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Story Publication logo August 16, 2008

Abkhaz puppets, or not?

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The war between Russia and Georgia caught most of the world by surprise but it is a conflict that...

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The parliament, national security council, ministry of foreign affairs -- all these institutions in the Abkhazian capital of Sukhumi occupy one block of buildings located directly on the Black Sea coast. For Sukhumi, unlike Pitsunda and Gagra, has never been considered only a holiday resort. It was and it is an administrative center, the capital of the region. The monument of Lenin from the square in front of the former communist party committee is gone a long time ago, but administrative center of Sukhumi -- separated for years from outside life -- has remained to some degree like soviet theme park.

When I talk to the officials of the Abkhaz administration I wonder, is it still here like in the good old Soviet times, that all their decisions have to be approved in Moscow as well as appointments to the most important administrative jobs? Georgians would never call the present Abkhazian government anything other than "marionietki" --puppets. But is this really so, that top Abkhazian officials are just blindly carrying out the Kremlin's instructions?

Russia doesn't have just one center of power – I hear from a high-ranking Abkhazian parliament deputy who doesn't want his name to be disclosed. In the end of 2003 he was involved in the negotiations with Russia when in the local presidential election a majority of Abkhaz citizens voted for Sergei Bagapsh, thereby rejecting the candidate supported by the Kremlin. For weeks Moscow kept saying no to the election results that had been announced by the local election commission.

The official said they had tried to explain to the Russians that they should not worry – that any politician elected here as president of Abkhazia has no choice, he has to support Russia. Without Russia we have no chance. So why this should this matter to them if it was Bagapsh or somebody else?

I try to find out who was Russian partner in those negotiations: Russia's Foreign Ministry? The Kremlin representatives? Parliament's deputies? The special Russian envoy? Who played the role of the Russian puppet master, controlling Abkhazian puppets?

My source gets angry. He doesn't think in the first place that Abkhazian politicians are just puppets. He remembers it well. The high-ranking guy from the Federal Security Service yelled at him, demanding that they withdraw their support for Bagapsh and switch their support to the Kremlin's candidate.

"We are not puppets so we did not agree," he says. "I told him I was not afraid of his threats. At the same time we talked to other Moscow emissaries. They trusted us. They were high enough to have access to Putin. We convinced them; they convinced him. In the end the Kremlin approved Bagapsh and gave up on their own candidate.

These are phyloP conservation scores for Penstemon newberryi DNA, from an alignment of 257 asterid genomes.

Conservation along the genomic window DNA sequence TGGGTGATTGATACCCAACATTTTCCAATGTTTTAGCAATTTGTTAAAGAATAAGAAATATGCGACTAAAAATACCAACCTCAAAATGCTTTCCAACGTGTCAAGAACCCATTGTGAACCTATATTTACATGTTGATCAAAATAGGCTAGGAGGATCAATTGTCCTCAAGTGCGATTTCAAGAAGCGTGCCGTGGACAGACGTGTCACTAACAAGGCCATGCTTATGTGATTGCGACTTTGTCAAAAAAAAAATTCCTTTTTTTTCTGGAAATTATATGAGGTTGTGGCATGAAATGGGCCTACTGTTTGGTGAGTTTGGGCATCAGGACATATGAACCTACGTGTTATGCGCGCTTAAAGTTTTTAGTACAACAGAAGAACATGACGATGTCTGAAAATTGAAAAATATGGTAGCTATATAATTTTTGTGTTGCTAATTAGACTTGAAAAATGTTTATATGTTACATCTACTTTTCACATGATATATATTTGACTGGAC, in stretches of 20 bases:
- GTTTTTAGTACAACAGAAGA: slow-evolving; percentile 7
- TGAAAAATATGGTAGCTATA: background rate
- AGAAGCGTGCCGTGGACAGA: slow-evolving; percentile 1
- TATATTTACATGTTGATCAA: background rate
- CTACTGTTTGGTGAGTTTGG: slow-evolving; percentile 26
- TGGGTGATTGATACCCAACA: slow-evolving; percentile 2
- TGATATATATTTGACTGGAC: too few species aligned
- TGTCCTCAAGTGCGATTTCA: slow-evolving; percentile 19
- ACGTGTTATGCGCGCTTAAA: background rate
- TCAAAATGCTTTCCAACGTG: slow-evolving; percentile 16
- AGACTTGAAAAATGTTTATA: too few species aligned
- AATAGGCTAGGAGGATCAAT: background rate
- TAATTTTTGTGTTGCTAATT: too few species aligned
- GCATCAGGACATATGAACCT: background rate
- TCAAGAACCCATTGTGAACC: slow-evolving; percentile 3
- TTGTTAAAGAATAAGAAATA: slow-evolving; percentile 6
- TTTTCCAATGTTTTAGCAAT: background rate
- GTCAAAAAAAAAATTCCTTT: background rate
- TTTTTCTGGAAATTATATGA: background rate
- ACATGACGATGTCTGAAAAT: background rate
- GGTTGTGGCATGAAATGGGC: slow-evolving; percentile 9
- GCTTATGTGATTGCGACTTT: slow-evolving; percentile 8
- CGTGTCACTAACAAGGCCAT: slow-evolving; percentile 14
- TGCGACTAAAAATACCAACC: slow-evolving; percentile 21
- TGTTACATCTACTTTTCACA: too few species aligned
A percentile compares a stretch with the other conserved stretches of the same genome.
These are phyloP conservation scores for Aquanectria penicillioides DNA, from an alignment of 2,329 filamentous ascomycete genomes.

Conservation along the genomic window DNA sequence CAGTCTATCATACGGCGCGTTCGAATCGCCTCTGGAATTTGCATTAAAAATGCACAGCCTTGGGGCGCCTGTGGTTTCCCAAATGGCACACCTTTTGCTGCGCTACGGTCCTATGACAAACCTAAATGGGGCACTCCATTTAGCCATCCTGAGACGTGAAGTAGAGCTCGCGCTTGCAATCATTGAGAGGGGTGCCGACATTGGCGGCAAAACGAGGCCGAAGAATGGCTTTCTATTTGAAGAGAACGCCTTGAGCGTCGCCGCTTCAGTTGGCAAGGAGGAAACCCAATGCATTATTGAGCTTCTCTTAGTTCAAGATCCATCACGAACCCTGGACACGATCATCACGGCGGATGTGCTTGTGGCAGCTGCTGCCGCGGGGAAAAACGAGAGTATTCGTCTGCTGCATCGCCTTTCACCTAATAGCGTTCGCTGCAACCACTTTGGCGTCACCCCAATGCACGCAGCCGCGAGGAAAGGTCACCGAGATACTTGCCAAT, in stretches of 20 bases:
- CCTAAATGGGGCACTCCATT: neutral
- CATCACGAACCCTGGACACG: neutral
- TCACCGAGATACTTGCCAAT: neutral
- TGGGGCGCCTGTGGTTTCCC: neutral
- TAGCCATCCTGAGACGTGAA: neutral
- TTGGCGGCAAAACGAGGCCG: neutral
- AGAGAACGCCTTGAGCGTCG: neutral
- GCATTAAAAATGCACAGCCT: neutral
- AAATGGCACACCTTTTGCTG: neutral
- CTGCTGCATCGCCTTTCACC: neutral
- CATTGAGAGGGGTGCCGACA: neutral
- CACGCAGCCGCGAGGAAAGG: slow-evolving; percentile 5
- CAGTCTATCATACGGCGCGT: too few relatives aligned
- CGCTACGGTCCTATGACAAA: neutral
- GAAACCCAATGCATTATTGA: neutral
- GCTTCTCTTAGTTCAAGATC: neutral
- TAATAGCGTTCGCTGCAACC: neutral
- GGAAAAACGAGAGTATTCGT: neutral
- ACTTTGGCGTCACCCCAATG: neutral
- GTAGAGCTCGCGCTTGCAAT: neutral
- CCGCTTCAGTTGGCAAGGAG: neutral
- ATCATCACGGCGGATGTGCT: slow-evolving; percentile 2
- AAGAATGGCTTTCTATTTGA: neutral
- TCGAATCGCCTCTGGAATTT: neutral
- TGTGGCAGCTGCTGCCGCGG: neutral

Abkhazians try to play several Russian instruments. They are friends with the heads of the local administration in the Russia's southern regions. They seek their own communication channels with Russia's ruling party "United Russia". They talk to the Russian business magnates. They nourish their contacts to the Kremlin. And above all they make their best to keep contacts with their northern Caucasus brothers -- the Chechens, Ossetians, Gabardino-Balkarians. They would be their natural allies in any war with the Georgians or any other enemy.

In Moscow now, a few days later and after the Russian war with South Ossetia, I talk to the Russian politician, one of the former high-ranking parliament members who was involved in the negotiations in 2003 and 2004 over the disputed Abkhazia election. At that time he was very satisfied with the final outcome. But he remembers well how he visited top Kremlin administration official after Sergei Bagapsh was sworn in and took office.

"Ok, we gave up, but we still think he is not our man," he recalls the other saying. "Can we trust him? How come? Bagapsh has a Georgian wive. Her father lives with them."

My Russian parliament source says he was shocked by the comment. He had to react. He lowered his voice, answering his Kremlin's host. "I will disclose to you an Abkhazian state secret," he recalls telling the Kremlin's man. "Bagapsh has always loved his wife."

Abkhazia parliament speaker Nugzar Ashoba, meanwhile, tells me details of the recent visit to Abkhazia by European Union foreign policy representative Xavier Solana.

He says he told Solana that Europeans should have come here a long time ago. As an independent state we would be EU's neighbous -- Romania and Bulgaria are just across the Black Sea.

According to Ashoba Solana listened to Abkhazian officials with great interest. He told them in the end he believed they were Europeans too and that he saw no chance for the solution to their conflict with Georgia without Russia.

Knowing they had no other ally than Russia Abkhaz officials could hardly risk an open confrontation with the Kremlin. But they were for sure interested in opening up communication channels to the outside world.

Unfortunately, after the recent war in the South Ossetia, they will have to postpone their plans in this regard for some time to come.

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